As Europe's economic crisis persists, the success of UKIP is a reminder to the Tories that politicians cannot ignore the people
Autumn has not been a good time for the European Union. In Britain, a by-election win in Clacton gave UKIP an MP and rammed home to Brussels the unwelcome message that the electorate may want to exercise the break clause. Meanwhile, across the Channel, France and Germany, the EU’s lynchpins, face dismal economic forecasts. The upshot there may be that Berlin and Paris now face the same question that haunts London: where should power lie?
Indeed, not only was there UKIP’s victory in Clacton, where Douglas Carswell, who had defected from the Conservatives, his party for over 20 years, won 60 per cent of the vote to the Conservative’s 25. Two hundred miles to the north-west, Labour almost lost its safe Heywood and Middleton seat to UKIP. It now seems that UKIP’s victory in last May’s European elections was not the flash in the pan or “protest” vote many assumed it to be. Something is happening in British politics, something today’s leaders may not understand. As Carswell told the Clacton people in his victory speech, he resigned and stood for re-election because “I answer first, foremost and last to you. You are my boss. I will not let you down.”
The MP British voters elect represents them, deliberates in Parliament on policy and as a member of that forum holds the government of the day to account, protecting the liberty of men and women. This in practice means the freedom to live their lives under the law, to work and prosper and to turn their MP (and government) out for failing. Britain’s way of life is guaranteed by this accountability, the leitmotif of British democracy: accountability of government to parliament, and of MPs to the voters. That accountability and the responsibility which it implies was nurtured by the great 20th-century political leaders, Baldwin and Churchill, who believed it imperative for the new age of mass democracy. However it has been eroded by EU rule and undermined by “PR” politics, which first dominated under Tony Blair. MPs are required to answer, not to their constituents, but to their party managers for whom the image the party should convey matters more than the reality of voters’ views; the government benches are swamped by the payroll (or automatic “yes”) vote, and the main parties whip MPs mercilessly to support the official line. However, for Westminster at least, the voters retain the last word: they can refuse their vote or turn out their politician at election time. But over the unelected lawmakers of Brussels they are powerless.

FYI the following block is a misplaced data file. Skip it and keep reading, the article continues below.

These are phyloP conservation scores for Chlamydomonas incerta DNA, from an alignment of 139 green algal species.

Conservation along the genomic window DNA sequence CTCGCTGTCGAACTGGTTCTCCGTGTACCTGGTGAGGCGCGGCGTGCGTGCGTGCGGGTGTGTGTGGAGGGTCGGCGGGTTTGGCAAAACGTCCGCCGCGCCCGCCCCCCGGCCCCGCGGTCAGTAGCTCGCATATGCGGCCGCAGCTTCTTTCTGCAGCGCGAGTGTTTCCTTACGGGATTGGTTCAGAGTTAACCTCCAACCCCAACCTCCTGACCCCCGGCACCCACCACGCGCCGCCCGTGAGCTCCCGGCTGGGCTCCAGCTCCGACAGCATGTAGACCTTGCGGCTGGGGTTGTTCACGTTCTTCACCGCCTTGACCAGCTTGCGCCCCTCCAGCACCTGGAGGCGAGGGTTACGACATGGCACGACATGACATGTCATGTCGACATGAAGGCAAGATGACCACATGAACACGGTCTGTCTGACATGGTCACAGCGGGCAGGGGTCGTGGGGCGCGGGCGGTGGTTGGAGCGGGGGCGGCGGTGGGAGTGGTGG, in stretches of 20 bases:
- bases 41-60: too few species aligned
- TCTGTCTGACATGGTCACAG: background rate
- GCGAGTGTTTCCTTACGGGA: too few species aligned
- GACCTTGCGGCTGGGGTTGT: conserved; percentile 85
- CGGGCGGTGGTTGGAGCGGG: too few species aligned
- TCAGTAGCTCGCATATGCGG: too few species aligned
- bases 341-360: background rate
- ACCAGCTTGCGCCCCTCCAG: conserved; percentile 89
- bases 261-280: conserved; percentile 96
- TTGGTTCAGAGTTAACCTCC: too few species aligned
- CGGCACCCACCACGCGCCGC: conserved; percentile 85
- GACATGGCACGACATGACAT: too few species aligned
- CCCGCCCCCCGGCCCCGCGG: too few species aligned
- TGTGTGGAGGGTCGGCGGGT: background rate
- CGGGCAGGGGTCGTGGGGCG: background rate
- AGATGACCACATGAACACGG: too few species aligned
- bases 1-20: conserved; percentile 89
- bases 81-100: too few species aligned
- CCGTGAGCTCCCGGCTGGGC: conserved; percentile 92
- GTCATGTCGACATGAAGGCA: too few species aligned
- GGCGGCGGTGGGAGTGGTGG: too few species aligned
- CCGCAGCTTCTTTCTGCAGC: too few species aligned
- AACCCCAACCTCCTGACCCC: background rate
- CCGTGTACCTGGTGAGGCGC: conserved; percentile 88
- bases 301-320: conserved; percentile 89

UKIP’s new voters are many and varied. They include London lawyers, Oxbridge academics, business leaders, and a broad cross section of the social and economic mix which makes up Britain’s electorate. They also include in especially large numbers the important group left behind by the PR men and their political masters: the C2s, the working — and lower-middle-class voters who gave Margaret Thatcher three victories and her successor John Major a fourth. They remain a strong but forgotten force, neither politicised nor political. For them, the EU spells an end to life as they know it. Those in business see jobs and orders lost to leaner economies as business goes down under the weight of EU rules and compliance costs; employees see their wages undercut by cheaper foreign labour; families are forced to split siblings into different schools because of pressure from newcomers on places. Such voters earn their own way, want no favours from government and have no illusions about the basics of capitalism. They know how hard it is to find and keep a job and prosper in a tough market, and that for this trading nation to survive it needs to work hard, selling its goods to Europe and to the world.
Opinion polls plotting people’s three highest concerns continue to bear this out. The economy, immigration and Europe regularly top the list and the consequences of the recession — still evident everywhere despite the government’s optimism — are exacerbated by the failure to deal with the EU over the decades. Nowhere is this clearer than on immigration and the loss of border control, in line with the EU’s free movement rules.
Immigration remains the number one issue for many voters. They are not xenophobic, but pragmatic about the limits and costs of an open border policy. For them the debate is no longer just about curbing benefit tourism or the red tape of Brussels. Rather, across England’s complex electoral landscape there is scepticism about political will, and a sense that British politicians are no longer on the side of voters when it comes to the EU. They see neighbourhoods changing; soaring house prices and the pillaging of the green belt; overcrowding in schools and pressures on the health service. Although these are not new problems, they have been exacerbated by the influx of EU nationals from poorer countries, who often provide employers with cheap labour and are seen as undercutting British working people. In the words of UKIP’s leader, Nigel Farage, people “want their country back”.